Here, Dr. Belcher must handle the problem created by his foolish assertion that (circumcised) Ishmael “was a member of the covenant community”. His reasoning here is especially floundering and confused: "be in the covenant legally by receiving the sign of the covenant and not to develop a spiritual relationship with God.” What!?!? Does that sentence actually have any meaning!?!?
Dr. Belcher should have studied the Apostle Paul and his inspired understanding of the matter of both Ishmael and Esau.
Regarding Ishmael, the Scripture says:
This is allegorically speaking, for these women are two covenants: one proceeding from Mount Sinai bearing children who are to be slaves; she is Hagar. Now this Hagar is Mount Sinai in Arabia and corresponds to the present Jerusalem, for she is in slavery with her children.
This verse contradicts the idiotic notion of “Ishmael was a member of the covenant community.” The Apostle teaches us that Ishmael and his children are in slavery. So, is it really slavery which defines the “covenant community”.
Regarding Esau, the Scripture says:
But what does the Scripture say?
“Cast out the bondwoman and her son,
For the son of the bondwoman shall not be an heir with the son of the free woman.”
Dr. Belcher now wanders into even more bizarre territory:
“This distinction becomes important for later theological developments, such as the distinction between the visible and invisible church and the administration of the covenant under the New Covenant (Rom 11.16-24).” [ch 5, pg 72]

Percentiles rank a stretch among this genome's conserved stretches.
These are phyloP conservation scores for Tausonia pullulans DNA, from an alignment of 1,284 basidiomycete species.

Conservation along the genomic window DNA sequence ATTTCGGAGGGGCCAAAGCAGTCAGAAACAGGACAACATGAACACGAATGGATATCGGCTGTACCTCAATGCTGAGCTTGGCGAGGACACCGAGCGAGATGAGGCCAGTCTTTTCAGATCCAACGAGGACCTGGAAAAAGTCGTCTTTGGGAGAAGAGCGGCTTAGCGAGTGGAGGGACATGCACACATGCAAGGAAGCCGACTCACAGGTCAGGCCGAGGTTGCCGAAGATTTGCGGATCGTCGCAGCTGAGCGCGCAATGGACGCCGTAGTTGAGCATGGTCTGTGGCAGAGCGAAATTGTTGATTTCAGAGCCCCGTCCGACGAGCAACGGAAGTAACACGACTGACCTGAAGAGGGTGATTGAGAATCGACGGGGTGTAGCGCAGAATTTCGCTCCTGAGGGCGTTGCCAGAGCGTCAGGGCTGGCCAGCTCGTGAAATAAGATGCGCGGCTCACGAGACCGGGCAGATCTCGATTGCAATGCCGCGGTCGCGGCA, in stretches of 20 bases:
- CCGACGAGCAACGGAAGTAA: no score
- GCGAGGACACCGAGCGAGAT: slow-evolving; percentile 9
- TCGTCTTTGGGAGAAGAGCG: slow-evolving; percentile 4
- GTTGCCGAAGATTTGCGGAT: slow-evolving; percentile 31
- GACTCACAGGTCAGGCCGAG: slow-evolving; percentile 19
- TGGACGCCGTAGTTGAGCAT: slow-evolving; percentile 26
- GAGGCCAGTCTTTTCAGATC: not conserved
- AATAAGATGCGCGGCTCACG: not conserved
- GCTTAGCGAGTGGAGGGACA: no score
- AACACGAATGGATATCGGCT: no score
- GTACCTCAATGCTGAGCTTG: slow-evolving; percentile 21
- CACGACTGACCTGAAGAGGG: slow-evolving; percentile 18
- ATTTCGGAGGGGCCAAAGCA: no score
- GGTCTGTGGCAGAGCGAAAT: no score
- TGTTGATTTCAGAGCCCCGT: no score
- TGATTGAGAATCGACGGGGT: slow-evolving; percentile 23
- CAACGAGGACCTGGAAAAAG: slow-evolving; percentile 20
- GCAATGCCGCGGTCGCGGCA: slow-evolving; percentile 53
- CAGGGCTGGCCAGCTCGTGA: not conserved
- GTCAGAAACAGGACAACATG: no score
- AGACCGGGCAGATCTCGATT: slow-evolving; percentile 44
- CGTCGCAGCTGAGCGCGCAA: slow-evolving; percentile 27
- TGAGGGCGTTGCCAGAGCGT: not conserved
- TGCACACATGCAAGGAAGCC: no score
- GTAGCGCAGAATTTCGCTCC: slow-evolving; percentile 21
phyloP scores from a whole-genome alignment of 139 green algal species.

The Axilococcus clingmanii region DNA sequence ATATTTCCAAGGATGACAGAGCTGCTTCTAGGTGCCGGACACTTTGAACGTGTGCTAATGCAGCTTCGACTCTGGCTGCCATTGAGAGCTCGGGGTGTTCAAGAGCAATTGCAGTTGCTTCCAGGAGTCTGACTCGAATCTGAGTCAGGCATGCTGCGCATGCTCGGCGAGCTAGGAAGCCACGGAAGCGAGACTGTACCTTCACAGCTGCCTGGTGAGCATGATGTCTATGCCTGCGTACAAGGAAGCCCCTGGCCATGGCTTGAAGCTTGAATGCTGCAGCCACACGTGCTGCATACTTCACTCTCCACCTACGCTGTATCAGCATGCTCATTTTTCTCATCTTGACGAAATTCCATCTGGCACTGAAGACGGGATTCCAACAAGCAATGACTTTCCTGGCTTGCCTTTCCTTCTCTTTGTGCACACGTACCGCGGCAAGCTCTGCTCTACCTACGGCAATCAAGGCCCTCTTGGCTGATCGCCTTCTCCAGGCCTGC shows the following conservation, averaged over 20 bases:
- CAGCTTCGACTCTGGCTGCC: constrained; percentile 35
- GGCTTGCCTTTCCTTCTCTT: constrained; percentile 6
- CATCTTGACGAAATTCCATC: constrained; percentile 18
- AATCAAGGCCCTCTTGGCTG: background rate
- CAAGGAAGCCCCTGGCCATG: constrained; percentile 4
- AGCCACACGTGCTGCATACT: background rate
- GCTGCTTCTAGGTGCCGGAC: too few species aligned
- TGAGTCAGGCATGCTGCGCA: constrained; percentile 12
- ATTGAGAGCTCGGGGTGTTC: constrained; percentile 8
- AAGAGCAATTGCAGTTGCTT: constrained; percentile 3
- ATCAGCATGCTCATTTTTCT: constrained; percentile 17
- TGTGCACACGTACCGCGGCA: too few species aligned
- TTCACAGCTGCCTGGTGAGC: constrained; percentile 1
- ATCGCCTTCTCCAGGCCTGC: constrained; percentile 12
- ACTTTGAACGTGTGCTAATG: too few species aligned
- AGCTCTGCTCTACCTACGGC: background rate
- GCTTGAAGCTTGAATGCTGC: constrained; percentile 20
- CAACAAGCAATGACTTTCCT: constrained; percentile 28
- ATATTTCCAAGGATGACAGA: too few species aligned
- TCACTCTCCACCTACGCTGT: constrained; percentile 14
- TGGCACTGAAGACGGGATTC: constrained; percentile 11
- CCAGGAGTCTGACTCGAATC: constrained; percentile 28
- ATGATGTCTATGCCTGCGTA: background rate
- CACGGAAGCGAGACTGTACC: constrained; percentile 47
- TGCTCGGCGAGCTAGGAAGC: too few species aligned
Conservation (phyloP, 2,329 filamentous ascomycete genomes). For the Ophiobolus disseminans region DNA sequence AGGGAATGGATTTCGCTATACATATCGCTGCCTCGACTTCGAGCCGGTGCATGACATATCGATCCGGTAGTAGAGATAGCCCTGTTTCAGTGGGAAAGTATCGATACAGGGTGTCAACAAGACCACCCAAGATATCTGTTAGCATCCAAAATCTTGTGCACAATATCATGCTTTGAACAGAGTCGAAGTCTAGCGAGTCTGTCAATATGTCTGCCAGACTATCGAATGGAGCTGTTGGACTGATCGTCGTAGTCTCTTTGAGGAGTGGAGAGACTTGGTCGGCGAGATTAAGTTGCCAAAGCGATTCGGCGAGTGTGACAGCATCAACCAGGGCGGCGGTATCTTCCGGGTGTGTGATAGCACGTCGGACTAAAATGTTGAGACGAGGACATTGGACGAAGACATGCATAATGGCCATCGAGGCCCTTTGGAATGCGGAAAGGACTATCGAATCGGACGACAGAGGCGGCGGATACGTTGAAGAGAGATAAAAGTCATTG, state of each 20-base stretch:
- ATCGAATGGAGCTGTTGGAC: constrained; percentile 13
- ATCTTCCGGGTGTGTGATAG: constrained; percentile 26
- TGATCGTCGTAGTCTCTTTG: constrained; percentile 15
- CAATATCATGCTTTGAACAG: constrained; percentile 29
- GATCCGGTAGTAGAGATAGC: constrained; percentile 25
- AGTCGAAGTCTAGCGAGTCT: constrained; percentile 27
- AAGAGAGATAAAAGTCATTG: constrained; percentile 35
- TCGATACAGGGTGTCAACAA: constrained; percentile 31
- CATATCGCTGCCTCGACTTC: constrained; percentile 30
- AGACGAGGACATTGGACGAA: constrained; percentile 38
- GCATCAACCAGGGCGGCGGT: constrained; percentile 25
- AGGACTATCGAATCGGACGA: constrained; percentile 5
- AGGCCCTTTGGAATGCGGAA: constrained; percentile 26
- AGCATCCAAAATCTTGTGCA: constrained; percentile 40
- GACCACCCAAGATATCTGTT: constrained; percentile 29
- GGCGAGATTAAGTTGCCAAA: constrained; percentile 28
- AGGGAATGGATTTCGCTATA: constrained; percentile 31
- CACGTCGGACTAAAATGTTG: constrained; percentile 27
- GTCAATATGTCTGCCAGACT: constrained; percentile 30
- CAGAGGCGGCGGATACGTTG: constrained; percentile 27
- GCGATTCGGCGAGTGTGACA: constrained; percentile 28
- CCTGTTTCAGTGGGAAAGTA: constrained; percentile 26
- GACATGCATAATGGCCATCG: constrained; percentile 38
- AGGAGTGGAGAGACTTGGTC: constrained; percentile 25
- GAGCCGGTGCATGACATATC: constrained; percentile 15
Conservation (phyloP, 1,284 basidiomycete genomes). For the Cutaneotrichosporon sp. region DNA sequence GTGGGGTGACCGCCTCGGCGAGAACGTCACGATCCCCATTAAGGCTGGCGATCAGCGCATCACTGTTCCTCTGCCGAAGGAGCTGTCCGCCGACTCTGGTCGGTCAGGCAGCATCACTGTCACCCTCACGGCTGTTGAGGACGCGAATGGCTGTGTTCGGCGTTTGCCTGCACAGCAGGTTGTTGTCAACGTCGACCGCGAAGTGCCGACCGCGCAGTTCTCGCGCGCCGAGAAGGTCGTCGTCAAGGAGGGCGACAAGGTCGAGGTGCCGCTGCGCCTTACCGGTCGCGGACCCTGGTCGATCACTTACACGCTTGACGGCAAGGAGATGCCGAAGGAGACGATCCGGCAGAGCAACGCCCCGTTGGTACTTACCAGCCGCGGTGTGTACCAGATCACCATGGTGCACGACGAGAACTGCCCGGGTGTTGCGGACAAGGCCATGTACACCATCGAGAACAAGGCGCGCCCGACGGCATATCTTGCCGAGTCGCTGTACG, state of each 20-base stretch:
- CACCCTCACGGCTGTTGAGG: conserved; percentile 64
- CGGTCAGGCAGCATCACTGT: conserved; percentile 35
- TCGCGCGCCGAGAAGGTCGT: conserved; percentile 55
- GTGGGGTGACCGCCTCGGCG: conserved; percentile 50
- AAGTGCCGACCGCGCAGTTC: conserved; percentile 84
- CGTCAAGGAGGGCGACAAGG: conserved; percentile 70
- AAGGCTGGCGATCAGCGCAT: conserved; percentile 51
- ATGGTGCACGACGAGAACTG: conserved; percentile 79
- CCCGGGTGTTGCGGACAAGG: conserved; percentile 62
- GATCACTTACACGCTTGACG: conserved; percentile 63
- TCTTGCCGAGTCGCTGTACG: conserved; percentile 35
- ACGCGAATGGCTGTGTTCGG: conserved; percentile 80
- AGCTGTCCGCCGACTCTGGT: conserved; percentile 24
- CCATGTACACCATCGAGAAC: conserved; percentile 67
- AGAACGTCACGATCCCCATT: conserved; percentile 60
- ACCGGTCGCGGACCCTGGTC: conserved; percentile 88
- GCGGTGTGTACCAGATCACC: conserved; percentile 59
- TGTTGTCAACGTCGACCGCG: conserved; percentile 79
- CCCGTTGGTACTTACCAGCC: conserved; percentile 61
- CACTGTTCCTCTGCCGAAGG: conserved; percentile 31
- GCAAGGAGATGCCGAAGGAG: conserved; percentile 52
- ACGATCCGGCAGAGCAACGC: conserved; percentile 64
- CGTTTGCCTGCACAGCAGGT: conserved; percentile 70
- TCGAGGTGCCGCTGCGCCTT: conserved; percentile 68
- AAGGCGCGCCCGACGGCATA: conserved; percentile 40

Dr. Belcher has been talking about Ishmael and his “legal” membership in the “covenant community”. Then, from the context of the clip (Abram and his descendants and Ishmael and his descendants) he suddenly changes gears (and centuries!) to talk about “the visible and invisible church” and the New Covenant!
Wow, what a leap! Moreover, I have no idea of what he is saying and where he is going!
So, we are to assume that there is some correlation with Ishmael and the visible/invisible church!?!? What would this even mean?
How does Dr. Belcher move from OT theology to suddenly jump into NT ecclesiology by claiming an irresponsible and completely unsupported assertion that – somehow – the distinction between the “visible and invisible church” is illustrated by the circumcision of Ishmael, and that one of those groups (“invisible”, “visible”, I'm not sure what Dr. Belcher means here!) are somehow represented by Ishmael!?!?
As I’ve said earlier: What a mess!!
Within NT ecclesiology, it is a basic truth that a "visible" church exists (locally, in time and space), and that the "universal/invisible" church is typically that designation used for all true saints throughout all time. So, is Dr. Belcher trying to say that Ishmael and his descendants represents one of these two groups? If so, which? Regardless of which you choose, you end up with a major problem: it is an historical fact that the descendants of Ishmael would produce the enemies of Israel throughout time, generally regarded as the family of the Arab nations. Many of them are Muslims. But, according to Dr. Belcher, they are part of either the visible or invisible church!?!?
The reference to Rom 16.16-24 is astonishing. Paul's main illustration is that the church of his day (and of the immediate future) consisted in Gentiles and Jews. The branch that was grafted into the true root was the Gentiles, not the descendants of Ishmael!